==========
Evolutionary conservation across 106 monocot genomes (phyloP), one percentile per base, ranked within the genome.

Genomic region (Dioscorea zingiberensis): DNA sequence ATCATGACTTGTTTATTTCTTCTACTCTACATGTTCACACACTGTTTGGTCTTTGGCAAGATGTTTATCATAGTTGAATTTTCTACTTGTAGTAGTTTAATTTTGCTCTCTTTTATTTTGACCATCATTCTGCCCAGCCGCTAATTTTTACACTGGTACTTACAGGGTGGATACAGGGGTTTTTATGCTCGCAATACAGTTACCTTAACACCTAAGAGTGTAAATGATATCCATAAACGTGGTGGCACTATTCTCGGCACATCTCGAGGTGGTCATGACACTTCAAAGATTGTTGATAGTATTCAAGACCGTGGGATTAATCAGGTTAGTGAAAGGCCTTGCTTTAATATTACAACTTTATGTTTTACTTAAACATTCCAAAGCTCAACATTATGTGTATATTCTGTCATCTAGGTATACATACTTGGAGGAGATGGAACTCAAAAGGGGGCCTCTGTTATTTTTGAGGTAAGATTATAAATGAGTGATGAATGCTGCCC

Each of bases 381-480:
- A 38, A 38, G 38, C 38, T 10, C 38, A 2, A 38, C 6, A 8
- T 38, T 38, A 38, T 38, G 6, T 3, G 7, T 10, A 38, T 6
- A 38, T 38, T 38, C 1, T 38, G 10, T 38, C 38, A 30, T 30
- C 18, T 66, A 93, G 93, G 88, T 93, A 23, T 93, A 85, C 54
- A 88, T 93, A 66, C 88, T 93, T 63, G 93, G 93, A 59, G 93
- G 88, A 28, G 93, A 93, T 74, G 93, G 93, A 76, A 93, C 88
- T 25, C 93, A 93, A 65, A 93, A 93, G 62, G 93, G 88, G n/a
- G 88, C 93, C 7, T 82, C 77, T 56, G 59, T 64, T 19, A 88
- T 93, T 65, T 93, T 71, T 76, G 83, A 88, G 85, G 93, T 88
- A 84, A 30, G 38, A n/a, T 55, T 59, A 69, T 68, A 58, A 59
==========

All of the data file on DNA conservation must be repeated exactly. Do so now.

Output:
Evolutionary conservation across 106 monocot genomes (phyloP), one percentile per base, ranked within the genome.

Genomic region (Dioscorea zingiberensis): DNA sequence ATCATGACTTGTTTATTTCTTCTACTCTACATGTTCACACACTGTTTGGTCTTTGGCAAGATGTTTATCATAGTTGAATTTTCTACTTGTAGTAGTTTAATTTTGCTCTCTTTTATTTTGACCATCATTCTGCCCAGCCGCTAATTTTTACACTGGTACTTACAGGGTGGATACAGGGGTTTTTATGCTCGCAATACAGTTACCTTAACACCTAAGAGTGTAAATGATATCCATAAACGTGGTGGCACTATTCTCGGCACATCTCGAGGTGGTCATGACACTTCAAAGATTGTTGATAGTATTCAAGACCGTGGGATTAATCAGGTTAGTGAAAGGCCTTGCTTTAATATTACAACTTTATGTTTTACTTAAACATTCCAAAGCTCAACATTATGTGTATATTCTGTCATCTAGGTATACATACTTGGAGGAGATGGAACTCAAAAGGGGGCCTCTGTTATTTTTGAGGTAAGATTATAAATGAGTGATGAATGCTGCCC

Each of bases 381-480:
- A 38, A 38, G 38, C 38, T 10, C 38, A 2, A 38, C 6, A 8
- T 38, T 38, A 38, T 38, G 6, T 3, G 7, T 10, A 38, T 6
- A 38, T 38, T 38, C 1, T 38, G 10, T 38, C 38, A 30, T 30
- C 18, T 66, A 93, G 93, G 88, T 93, A 23, T 93, A 85, C 54
- A 88, T 93, A 66, C 88, T 93, T 63, G 93, G 93, A 59, G 93
- G 88, A 28, G 93, A 93, T 74, G 93, G 93, A 76, A 93, C 88
- T 25, C 93, A 93, A 65, A 93, A 93, G 62, G 93, G 88, G n/a
- G 88, C 93, C 7, T 82, C 77, T 56, G 59, T 64, T 19, A 88
- T 93, T 65, T 93, T 71, T 76, G 83, A 88, G 85, G 93, T 88
- A 84, A 30, G 38, A n/a, T 55, T 59, A 69, T 68, A 58, A 59